Paying for the War

Perhaps the biggest question on the eve of the Second World War was how the United States intended to pay for the raw materials and manpower needed to wage war all over the globe. Only two major avenues were available to the government: the raising of taxes, and the selling of government bonds to individuals and financial institutions.

Besides working in the defense industries and planting victory gardens, America contributed to the war effort by buying government bonds. “From May 1, 1941 to January 3, 1946, the people of the United States loaned the government $185.7 billion, the most money ever raised to fight a war.” A “postwar audit of the country’s wartime economy revealed that forty-six percent of the government’s operating budget was sourced through taxes, and fifty-four percent was realized through borrowing, that is, bonds.” Commercial banks held just over sixty-eight billion dollars worth of government bonds and this accounted for thirty-four percent of total bond sales. Private individuals held close to fifty-four billion dollars worth of bonds which accounted for twenty-seven percent of total bond sales. The other half of government bonds were purchased by corporations, Federal Reserve banks, insurance companies, mutual savings banks, and state and local banks. These figures show that people and groups from many different corners of the economy and social scale helped pay for the war. Rationing of goods and the scarcity of goods left people with a lot of money and the easiest and best way to use it was to buy bonds that would earn them a return on their money. Buying war bonds also made people feel patriotic; they were directly contributing.

Labor jumped onto the bond drive bandwagon with the AFL and the CIO competing against one another to see who could buy the most war bonds. The war bond program was especially strong among labor groups because the union members were benefiting from higher wages in defense industry jobs. The government rallied labor groups into buying war bonds by distributing pamphlets to over fifteen million union members encouraging them to buy defense bonds. “Bond drives also provided common ground between labor and management, as the shared effort to raise funds for defense at least postponed some conflicts between the two groups.” By purchasing war bonds labor would prove to many Americans, especially the political and wealthy class, that it was an essential part of the war effort and would give its sweat and paycheck to the war effort.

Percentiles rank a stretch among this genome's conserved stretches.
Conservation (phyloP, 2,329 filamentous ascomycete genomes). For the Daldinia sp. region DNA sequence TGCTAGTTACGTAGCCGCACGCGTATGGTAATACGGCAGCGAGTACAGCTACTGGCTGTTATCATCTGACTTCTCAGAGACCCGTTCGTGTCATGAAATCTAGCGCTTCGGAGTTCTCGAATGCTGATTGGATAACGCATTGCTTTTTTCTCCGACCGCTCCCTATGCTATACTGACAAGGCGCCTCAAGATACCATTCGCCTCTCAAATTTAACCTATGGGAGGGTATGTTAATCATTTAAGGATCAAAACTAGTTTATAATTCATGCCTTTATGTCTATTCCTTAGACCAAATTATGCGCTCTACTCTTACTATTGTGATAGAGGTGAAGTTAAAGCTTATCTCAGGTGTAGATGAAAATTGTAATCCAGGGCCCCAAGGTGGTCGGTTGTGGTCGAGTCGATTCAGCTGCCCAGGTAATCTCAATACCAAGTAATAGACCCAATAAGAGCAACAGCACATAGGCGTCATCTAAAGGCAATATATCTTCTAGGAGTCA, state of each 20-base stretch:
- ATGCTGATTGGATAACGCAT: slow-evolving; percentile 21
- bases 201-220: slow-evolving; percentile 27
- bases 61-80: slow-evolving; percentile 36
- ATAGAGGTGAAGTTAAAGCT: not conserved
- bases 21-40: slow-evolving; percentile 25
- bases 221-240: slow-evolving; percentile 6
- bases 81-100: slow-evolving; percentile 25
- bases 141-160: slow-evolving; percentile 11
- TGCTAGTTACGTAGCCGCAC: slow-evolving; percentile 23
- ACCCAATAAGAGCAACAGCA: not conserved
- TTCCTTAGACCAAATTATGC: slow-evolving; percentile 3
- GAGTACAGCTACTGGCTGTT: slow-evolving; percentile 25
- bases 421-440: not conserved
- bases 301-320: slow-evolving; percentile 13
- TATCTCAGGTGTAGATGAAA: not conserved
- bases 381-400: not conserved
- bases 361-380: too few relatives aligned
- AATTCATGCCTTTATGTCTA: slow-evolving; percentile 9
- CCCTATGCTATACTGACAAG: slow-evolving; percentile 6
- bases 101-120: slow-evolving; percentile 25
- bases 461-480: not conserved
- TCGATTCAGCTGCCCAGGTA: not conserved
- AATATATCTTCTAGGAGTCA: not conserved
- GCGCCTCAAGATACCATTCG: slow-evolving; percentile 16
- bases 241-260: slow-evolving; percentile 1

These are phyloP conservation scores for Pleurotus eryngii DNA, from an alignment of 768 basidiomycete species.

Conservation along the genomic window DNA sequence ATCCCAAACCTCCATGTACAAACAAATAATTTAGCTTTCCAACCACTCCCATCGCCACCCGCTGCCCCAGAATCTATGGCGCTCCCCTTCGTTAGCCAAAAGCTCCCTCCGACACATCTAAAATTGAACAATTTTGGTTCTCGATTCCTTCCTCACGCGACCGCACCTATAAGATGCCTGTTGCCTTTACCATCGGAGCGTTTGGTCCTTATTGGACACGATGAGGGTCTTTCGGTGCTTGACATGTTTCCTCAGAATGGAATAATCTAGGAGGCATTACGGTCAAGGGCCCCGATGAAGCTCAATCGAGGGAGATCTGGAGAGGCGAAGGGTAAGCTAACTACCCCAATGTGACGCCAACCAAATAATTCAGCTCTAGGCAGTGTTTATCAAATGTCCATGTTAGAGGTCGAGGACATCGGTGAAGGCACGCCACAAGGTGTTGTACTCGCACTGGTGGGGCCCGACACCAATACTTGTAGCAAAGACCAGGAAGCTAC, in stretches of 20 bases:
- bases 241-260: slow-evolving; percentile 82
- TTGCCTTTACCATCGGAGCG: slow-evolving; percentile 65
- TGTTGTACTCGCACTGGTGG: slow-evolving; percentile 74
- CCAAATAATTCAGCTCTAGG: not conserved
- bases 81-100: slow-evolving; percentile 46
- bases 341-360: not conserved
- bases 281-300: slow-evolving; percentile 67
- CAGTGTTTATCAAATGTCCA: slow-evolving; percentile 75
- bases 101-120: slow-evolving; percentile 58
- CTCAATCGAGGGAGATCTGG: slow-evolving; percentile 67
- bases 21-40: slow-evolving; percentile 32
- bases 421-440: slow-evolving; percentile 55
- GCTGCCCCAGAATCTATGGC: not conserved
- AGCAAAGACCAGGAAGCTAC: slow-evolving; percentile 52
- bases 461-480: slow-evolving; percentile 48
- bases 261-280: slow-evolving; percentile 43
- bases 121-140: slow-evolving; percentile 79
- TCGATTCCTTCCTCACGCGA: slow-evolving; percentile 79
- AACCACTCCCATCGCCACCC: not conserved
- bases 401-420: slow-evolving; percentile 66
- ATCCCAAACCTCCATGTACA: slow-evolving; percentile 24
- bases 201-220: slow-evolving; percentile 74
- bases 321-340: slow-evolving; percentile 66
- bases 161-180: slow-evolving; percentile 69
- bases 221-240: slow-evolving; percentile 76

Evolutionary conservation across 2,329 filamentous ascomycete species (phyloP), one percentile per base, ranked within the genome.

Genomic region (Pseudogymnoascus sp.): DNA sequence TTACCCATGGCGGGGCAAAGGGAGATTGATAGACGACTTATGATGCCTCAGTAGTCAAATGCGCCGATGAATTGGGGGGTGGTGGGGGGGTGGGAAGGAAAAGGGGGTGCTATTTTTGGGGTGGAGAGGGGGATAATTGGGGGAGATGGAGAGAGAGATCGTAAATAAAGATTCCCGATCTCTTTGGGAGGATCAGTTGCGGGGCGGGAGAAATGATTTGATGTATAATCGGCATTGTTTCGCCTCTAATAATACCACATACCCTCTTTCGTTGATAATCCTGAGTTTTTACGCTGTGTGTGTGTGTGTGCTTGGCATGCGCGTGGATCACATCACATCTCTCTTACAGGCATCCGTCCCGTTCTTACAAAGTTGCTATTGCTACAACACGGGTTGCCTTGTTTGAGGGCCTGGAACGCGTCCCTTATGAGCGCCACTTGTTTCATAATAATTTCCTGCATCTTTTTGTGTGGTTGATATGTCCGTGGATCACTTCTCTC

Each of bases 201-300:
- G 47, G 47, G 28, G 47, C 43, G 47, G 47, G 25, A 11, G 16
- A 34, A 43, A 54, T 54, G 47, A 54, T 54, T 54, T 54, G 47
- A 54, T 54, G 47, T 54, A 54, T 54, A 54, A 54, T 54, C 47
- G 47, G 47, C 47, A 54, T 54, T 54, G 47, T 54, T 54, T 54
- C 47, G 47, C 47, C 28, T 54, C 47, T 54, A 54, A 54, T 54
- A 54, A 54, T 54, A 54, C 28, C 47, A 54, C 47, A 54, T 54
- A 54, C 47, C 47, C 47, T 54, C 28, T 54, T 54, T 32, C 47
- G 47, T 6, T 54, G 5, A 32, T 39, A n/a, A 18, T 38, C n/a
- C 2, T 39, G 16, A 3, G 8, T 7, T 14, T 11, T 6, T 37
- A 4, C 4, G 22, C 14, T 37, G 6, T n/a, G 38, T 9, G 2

The buying of war bonds was not restricted to the white middle class and bankers. Minorities, African Americans in particular, were instrumental in the buying and promoting of war bonds. Blacks saw the buying of war bonds a step in the direction of gaining equality and putting an end to Jim Crow. The NAACP pursued a “two front” policy of being loyal to America and the war effort and still pursuing equal rights and the advancement of black interest, equality. “As the black protest movement shifted to the courts from the streets over the course of the war, bonds were a means of gaining social and economic power through official, institutional channels.” Many poor blacks gave everything they could spare to the war effort. A blind peanut vendor by the name of John Henry Harris saved enough money to buy a twenty-five dollar bond in 1943. Harris was married and had four children and his story of self sacrifice offered proof that people form any situation could help the war effort. By the end of the war African Americans were buying bonds at a rate higher than any other group in America. The NAACP and African Americans around the country thought that buying war bonds would lead them out of second class status. This would prove to be untrue, but there patriotism cannot be questioned. African Americans were unselfishly giving to America even though they were still segregated in all parts of society.